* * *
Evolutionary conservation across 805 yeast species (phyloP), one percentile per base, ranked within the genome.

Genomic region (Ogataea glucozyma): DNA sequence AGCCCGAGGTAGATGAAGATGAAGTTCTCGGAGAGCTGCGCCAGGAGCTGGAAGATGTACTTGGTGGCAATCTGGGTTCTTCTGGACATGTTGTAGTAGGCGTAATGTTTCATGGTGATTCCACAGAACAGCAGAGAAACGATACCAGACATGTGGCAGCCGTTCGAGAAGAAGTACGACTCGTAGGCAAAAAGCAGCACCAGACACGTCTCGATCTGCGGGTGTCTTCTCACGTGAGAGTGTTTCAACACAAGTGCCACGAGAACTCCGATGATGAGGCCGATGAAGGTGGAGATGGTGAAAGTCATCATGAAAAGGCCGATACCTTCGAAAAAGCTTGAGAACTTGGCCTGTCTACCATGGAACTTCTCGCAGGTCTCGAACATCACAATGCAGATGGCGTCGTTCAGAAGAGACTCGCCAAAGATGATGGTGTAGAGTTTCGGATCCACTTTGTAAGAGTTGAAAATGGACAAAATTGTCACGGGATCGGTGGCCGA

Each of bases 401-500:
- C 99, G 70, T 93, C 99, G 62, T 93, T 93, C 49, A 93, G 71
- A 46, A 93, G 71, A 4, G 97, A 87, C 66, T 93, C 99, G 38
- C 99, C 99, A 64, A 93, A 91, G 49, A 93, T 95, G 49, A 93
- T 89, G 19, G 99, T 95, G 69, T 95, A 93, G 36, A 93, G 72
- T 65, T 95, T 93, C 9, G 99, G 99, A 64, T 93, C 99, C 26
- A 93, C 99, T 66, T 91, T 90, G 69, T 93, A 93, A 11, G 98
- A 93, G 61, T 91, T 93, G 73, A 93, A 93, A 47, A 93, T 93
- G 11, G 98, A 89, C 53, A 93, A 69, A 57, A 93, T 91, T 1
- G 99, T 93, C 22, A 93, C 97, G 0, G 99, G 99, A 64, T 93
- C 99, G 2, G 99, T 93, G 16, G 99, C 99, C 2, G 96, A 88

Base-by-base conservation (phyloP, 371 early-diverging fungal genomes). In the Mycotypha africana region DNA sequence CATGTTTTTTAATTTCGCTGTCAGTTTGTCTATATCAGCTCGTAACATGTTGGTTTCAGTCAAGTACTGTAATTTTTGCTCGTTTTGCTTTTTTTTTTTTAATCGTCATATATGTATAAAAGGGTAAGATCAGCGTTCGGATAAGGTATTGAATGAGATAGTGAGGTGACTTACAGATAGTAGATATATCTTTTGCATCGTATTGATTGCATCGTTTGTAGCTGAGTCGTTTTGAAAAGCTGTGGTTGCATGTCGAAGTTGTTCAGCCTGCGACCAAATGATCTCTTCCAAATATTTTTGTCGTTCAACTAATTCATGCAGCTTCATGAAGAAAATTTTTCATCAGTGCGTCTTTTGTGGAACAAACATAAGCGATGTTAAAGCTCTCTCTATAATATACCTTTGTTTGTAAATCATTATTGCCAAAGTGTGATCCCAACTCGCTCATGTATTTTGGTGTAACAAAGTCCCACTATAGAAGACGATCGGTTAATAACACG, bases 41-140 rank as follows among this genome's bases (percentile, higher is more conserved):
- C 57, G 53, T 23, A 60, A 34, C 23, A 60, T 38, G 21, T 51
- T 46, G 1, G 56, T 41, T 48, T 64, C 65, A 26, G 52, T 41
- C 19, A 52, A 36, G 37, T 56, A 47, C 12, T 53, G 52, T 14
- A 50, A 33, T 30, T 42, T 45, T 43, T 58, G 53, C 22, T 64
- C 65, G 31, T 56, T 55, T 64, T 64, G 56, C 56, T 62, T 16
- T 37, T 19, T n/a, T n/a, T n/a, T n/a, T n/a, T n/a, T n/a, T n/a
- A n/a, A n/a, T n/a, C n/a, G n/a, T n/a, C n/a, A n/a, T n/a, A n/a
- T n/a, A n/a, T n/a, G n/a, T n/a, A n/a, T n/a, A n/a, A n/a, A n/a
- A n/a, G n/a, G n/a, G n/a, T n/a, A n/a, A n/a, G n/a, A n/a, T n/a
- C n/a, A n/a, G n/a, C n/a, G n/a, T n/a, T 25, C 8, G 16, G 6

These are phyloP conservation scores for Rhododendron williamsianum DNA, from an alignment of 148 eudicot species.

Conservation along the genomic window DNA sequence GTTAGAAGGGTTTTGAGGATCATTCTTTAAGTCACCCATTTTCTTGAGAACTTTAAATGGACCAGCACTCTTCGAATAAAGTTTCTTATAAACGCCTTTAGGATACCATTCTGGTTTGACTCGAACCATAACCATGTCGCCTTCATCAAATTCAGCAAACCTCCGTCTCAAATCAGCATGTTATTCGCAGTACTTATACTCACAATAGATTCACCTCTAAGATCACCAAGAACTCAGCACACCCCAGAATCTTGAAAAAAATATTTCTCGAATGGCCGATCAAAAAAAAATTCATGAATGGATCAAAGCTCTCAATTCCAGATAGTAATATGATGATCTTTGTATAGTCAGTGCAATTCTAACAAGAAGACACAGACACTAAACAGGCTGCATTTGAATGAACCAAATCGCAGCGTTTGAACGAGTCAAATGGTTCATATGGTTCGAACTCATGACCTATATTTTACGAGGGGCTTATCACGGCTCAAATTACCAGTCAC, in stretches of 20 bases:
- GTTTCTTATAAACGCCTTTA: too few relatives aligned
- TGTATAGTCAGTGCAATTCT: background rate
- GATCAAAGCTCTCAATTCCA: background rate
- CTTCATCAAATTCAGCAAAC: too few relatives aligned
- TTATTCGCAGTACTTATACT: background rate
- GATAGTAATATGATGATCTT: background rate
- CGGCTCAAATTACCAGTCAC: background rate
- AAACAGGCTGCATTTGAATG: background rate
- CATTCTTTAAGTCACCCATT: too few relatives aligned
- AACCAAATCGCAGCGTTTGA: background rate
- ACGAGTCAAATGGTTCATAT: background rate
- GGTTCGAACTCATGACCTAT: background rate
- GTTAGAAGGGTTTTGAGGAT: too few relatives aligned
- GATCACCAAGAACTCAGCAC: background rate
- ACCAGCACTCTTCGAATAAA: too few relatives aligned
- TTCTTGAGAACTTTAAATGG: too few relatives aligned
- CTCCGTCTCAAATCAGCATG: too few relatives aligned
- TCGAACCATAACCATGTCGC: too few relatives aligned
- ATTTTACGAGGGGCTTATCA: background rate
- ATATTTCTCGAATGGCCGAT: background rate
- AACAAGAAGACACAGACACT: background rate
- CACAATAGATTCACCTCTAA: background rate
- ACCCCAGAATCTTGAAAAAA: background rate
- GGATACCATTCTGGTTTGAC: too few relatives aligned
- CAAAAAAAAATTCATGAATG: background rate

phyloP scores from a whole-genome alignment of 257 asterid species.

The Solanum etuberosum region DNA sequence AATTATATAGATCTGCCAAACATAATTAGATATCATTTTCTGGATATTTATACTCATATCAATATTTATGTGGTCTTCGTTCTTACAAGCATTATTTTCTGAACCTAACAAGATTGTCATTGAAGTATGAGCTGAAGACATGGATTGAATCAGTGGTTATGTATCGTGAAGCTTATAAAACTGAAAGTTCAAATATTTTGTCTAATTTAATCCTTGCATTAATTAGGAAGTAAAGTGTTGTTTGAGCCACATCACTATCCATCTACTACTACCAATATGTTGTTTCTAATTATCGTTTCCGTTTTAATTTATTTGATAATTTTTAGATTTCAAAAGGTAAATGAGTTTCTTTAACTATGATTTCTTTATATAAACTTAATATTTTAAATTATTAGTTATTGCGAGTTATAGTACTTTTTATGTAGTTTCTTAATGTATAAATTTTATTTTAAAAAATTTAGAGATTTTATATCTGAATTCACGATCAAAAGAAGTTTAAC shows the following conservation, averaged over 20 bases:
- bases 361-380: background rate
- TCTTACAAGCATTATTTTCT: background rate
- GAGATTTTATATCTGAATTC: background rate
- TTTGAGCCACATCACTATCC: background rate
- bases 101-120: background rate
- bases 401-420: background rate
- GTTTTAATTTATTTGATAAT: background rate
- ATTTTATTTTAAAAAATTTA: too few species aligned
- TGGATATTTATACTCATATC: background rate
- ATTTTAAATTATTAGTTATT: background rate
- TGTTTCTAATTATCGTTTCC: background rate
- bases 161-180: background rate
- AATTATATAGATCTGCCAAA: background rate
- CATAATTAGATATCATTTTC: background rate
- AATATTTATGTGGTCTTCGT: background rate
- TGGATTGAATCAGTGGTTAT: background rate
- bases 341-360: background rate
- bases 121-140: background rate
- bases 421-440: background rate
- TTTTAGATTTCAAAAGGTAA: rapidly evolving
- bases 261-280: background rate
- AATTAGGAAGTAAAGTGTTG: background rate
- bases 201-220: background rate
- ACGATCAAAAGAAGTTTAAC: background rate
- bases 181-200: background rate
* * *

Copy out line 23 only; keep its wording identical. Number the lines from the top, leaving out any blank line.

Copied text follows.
- A n/a, G n/a, G n/a, G n/a, T n/a, A n/a, A n/a, G n/a, A n/a, T n/a